When orthopaedic surgeon Oke Anakwenze, MD, MBA, walks into the operating room to perform surgery on his most challenging shoulder reconstructive cases, he has already mapped out and practiced the procedure on his laptop using advanced imaging, software modeling, and 3-D printing to create an exact model of the patient’s shoulder.
The chief of shoulder surgery at Duke, Anakwenze says that this high-tech approach is extremely valuable for patients with severe deformities. Without it, “you are not sure how much bone they have or what you can do, so you recreate a model of their specific disease and deformity. This way, there are no surprises,” he says.
He begins the process by working with the Radiology Department to obtain a specialized, small-slice CT scan that measures all the angles of the patient’s shoulder. The scan information is then combined with sophisticated software to create a physical model of the shoulder and to show where bone grafts will be needed to correct specific defects. The modeling means that any required custom implants can be on hand to ensure that he is using the right ones. It also enables Anakwenze and his team to place trackers on the patient’s shoulder and use custom guides to maximize accuracy.
Anakwenze recently joined Duke from a joint replacement practice he founded in southern California, where he became comfortable handling any kind of shoulder surgery. “As a tertiary-level provider, I get referrals for complex revision surgery, such as significant bone loss, significant trauma, nerve injuries, periprosthetic fractures, and various other complications after shoulder replacements, such as dislocations or infections,” Anakwenze says. Other less common surgeries that Anakwenze offers include tendon transfers, reverse shoulder replacements, and superior capsular reconstruction using tissue grafts for massive, irreparable rotator cuff tears.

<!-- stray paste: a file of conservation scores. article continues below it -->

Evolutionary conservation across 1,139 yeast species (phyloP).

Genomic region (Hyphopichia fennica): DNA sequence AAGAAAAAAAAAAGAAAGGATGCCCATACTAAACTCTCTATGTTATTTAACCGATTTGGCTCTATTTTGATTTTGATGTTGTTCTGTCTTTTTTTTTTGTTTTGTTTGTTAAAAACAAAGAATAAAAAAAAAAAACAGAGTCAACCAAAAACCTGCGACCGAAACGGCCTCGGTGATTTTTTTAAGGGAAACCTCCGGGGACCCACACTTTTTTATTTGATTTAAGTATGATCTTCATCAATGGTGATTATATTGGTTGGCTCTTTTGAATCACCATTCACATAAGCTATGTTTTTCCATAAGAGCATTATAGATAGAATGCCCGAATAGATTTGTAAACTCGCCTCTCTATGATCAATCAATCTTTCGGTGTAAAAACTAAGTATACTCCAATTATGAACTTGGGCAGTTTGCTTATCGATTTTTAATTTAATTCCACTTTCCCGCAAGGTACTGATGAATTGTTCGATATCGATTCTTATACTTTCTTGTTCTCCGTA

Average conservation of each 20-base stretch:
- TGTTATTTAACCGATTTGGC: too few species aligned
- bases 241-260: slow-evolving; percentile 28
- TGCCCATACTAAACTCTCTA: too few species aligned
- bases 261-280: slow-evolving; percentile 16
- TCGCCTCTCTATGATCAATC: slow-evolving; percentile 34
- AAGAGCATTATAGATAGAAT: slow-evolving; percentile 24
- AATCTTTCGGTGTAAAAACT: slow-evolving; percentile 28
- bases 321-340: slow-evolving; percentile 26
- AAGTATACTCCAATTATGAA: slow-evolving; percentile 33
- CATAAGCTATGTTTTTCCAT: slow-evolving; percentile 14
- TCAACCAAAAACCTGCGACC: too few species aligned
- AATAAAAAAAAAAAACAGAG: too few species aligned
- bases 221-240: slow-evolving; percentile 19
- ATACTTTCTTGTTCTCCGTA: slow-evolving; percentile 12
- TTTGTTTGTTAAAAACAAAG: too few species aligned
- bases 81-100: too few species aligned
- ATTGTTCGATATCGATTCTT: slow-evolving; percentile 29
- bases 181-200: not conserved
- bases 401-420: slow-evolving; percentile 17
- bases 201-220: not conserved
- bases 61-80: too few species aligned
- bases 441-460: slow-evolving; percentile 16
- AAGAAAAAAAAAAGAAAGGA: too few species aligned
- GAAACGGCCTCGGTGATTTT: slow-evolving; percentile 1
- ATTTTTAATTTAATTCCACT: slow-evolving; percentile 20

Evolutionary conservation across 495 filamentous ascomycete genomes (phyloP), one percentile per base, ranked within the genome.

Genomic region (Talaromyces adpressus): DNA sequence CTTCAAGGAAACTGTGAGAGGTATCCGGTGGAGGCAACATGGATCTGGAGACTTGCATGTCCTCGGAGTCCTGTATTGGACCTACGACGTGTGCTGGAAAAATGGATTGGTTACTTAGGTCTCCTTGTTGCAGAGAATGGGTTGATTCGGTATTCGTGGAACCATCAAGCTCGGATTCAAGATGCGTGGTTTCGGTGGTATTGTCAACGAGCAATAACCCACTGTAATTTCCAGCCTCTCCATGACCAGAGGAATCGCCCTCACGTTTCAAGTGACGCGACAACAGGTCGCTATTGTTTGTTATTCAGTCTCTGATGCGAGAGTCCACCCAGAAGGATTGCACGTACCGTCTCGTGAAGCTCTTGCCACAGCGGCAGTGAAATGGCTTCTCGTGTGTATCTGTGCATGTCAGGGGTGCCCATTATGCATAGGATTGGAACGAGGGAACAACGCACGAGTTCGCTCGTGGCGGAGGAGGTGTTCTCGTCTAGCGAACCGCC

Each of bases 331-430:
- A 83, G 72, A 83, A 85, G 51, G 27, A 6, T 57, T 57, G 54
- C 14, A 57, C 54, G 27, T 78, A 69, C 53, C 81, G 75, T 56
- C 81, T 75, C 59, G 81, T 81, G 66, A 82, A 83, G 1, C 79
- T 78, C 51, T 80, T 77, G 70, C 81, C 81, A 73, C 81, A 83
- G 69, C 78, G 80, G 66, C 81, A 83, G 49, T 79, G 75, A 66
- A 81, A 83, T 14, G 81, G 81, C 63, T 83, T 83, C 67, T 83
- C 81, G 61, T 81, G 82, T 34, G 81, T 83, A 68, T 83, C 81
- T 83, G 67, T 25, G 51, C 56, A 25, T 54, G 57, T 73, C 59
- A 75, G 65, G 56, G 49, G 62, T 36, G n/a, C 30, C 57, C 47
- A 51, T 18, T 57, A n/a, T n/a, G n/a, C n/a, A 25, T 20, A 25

Additionally, Anakwenze is pursuing an active research program, exploring, for example, new pain protocols to minimize narcotic use by using more sophisticated multi-modal pain regimens. He is also studying new forms of local anesthetics, infused by the anesthesiologists, that can increase the duration of pain relief from 12 hours to 48 hours. Other research involves new implants and techniques to manage complex shoulder fractures. He is creating an outpatient shoulder replacement program to allow healthy patients to go home the same day of surgery.
Introducing state-of-the-art surgical techniques and performing cutting-edge research are just the first steps in his goal of building a center for excellence in shoulder surgery at Duke, Anakwenze says.